With skincare, it's acceptable to shell out a few extra bucks for high-end, luxe products. But at the end of the day, it's all science and everyone's skin reacts differently to the cocktail in the creams and lotions. Try out samples of the high-end ones and the cheapies to see which works best for you.

It's okay to play with celeb-backed brands, too. Salma Hayek's Nuance line at CVS is vast, with the range serving hair, skin and color needs. The color products are somewhat "meh," IMO, whereas the skin and hair items are of terrific quality without requiring you to skip lunch (and maybe even dinner) in order to pay for them. I'm partial to the Glycolic Cream Cleanser, which offers light exfoliation through slightly invigorating and gritty texture, and an overall refreshed feel when I use it, and the Healthy Shine Nourishing Oil, which adds moisture and gloss to my hair. It's like a budget Moroccanoil. Same result, but less wallet damage.


Pay attention to what your favorite style stars or publications are saying about products. I routinely remind friends and readers that Rimmel's Exaggerate Liquid Liner is the single best product to achieve the cat-eyed look and it costs $7, at most, at CVS. There are so many black liquid liner alternatives out there and trust me, I have tried them all in my quest for rock chick eyes perfection. I have dropped $40. I have dropped $5. Nothing works like the Rimmel liner. If they ever discontinue it, I will require multiple sedatives and will never forgive Kate Moss, who reps the British brand, even though she has nothing to do with these decisions.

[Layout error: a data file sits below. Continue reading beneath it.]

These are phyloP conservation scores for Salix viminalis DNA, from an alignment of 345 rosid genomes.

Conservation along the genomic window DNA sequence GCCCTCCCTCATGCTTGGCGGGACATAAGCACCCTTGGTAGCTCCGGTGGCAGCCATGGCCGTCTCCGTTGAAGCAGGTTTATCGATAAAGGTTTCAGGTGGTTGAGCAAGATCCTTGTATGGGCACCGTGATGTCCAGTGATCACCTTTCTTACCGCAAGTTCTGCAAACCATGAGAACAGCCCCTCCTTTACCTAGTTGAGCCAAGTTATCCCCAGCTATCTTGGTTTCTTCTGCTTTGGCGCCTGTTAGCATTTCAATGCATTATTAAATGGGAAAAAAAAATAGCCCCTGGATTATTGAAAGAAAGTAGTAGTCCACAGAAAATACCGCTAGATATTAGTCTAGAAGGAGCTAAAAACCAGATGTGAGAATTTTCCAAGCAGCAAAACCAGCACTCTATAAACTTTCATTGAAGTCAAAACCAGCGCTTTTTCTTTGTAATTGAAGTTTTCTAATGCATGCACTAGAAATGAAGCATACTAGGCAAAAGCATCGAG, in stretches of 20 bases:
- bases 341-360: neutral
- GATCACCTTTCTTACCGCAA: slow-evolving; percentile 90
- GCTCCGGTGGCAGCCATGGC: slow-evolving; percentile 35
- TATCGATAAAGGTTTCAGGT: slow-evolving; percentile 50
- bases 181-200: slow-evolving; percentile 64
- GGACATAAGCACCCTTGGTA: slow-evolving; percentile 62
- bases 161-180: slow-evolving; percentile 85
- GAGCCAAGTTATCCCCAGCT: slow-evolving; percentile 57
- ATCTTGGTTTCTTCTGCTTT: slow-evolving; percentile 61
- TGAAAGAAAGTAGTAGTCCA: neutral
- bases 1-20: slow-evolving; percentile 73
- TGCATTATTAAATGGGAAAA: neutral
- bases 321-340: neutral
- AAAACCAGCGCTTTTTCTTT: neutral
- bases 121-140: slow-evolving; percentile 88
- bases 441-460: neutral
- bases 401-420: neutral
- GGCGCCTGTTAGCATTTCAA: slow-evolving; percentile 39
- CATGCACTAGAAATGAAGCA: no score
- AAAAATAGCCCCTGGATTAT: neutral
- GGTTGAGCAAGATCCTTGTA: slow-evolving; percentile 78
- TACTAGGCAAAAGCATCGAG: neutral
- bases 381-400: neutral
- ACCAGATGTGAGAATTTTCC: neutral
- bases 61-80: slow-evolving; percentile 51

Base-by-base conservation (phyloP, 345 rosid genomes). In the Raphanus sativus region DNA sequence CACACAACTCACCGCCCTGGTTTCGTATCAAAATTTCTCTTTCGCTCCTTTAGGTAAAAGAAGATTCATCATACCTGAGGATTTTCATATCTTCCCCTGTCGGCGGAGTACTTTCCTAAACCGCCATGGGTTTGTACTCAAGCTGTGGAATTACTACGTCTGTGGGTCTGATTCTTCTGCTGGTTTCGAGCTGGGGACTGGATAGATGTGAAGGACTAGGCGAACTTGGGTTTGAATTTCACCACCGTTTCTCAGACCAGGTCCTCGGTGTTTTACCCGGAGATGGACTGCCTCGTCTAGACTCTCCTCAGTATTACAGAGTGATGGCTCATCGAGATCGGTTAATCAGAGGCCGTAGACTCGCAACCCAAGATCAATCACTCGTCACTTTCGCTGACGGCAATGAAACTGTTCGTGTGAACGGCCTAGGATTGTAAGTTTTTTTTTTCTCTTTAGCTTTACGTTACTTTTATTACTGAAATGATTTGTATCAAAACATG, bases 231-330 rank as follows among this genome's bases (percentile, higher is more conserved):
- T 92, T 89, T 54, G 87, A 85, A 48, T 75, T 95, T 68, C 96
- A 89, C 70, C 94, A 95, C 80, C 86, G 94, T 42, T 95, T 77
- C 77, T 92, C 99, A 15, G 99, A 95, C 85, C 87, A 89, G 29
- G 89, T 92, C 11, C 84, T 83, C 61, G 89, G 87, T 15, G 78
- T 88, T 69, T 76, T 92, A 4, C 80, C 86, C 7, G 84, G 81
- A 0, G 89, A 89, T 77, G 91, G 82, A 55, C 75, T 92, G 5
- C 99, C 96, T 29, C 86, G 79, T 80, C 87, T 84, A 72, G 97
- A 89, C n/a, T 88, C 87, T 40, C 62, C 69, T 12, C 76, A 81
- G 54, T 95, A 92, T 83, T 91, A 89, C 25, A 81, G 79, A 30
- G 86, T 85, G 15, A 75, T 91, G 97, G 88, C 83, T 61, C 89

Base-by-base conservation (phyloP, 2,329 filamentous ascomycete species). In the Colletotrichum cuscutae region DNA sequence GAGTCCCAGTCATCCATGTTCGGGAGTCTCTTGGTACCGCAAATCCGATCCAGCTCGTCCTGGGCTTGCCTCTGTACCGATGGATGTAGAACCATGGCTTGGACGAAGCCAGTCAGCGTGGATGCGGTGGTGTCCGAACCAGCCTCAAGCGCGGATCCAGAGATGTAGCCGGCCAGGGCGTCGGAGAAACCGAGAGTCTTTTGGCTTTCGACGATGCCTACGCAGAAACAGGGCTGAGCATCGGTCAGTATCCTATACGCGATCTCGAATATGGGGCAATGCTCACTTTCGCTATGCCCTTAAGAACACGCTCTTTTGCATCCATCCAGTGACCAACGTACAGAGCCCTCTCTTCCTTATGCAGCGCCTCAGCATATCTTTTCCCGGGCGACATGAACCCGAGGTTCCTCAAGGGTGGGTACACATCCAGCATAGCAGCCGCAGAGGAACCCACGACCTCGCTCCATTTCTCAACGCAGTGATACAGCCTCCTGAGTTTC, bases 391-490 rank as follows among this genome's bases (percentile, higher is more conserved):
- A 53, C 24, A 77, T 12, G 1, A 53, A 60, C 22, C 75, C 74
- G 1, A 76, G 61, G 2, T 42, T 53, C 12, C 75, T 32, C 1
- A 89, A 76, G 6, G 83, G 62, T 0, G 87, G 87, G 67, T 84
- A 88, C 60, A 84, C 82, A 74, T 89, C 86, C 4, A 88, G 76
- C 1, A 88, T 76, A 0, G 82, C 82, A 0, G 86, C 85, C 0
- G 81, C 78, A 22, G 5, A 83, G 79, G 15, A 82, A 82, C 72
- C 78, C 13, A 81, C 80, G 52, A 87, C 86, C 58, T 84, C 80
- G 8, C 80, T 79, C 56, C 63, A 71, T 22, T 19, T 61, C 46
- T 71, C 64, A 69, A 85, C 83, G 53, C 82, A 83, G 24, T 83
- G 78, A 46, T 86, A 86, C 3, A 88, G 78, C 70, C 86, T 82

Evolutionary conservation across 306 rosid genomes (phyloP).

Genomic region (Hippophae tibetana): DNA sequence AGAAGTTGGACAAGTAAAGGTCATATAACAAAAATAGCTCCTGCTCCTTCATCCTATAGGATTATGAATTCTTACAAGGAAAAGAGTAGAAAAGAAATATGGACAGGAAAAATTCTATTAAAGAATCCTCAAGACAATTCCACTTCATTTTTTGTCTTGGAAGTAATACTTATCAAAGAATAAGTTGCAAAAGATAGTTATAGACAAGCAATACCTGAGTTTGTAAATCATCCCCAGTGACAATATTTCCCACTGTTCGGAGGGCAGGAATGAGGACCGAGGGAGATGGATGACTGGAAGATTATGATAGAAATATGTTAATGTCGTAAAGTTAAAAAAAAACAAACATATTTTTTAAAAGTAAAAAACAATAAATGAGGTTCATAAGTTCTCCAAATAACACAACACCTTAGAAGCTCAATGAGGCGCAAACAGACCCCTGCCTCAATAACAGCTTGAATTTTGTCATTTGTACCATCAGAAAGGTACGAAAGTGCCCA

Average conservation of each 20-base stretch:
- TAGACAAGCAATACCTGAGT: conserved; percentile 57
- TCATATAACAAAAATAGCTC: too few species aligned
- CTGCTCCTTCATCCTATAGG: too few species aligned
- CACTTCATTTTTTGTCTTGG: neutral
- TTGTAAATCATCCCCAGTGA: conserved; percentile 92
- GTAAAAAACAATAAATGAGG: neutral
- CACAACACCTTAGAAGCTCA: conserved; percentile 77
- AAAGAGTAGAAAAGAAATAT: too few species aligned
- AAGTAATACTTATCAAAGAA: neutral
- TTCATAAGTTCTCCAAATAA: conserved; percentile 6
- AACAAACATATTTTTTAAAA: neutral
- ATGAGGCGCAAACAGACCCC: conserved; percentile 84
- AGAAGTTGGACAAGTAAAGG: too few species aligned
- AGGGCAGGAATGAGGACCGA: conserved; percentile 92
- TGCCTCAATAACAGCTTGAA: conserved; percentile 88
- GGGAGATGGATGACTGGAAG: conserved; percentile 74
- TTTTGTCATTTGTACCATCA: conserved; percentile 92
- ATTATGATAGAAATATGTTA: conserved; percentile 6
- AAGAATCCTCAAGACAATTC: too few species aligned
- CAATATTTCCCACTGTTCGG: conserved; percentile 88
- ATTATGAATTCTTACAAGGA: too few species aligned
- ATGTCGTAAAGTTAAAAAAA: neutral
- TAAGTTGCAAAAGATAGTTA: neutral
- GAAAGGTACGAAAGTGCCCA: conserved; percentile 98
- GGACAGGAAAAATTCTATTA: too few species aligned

I am a huge fan of Jennifer Aniston and her flawless coif, so when she FINALLY teamed up with Living Proof for a line of hair products, along with her stylist Chris McMillan, who also gave the ever-topless Miley Cyrus her infamous chop, I knew I would be trying out the products. There was no way I would not splurge for these. If they were good enough for the flawlessly follicled Aniston, then bring it, when it comes to me.

The products are pricy, but they work. I used to use nary any product until I got bangs and I needed an anti-humidity thickener. The Living Proof thickener, which smells like pink pepper, requires just a dime-sized dollop to keep my bangs are full and perfect throughout the day, regardless of weather conditions. I also use the primer and the dry shampoo. These are my splurges and I use every drop. If they didn't work, I'd have moved on, despite my unhealthy obsession with Aniston hair.

But the main point here is this: Since I am saving with my dirt-cheap Rimmel liner, I can splurge on these Aniston-approved hair helpers! See how beautifully that works out?

So essentially, don't simply buy something because it is expensive or because it is cheap. Buy it because you know you will use it a lot. Exploit cheapies for trends. Do your research. Know what you like. Boom. You're done. And you're welcome!

Images: Getty/Sephora/Amy Sciarretto/Living Proof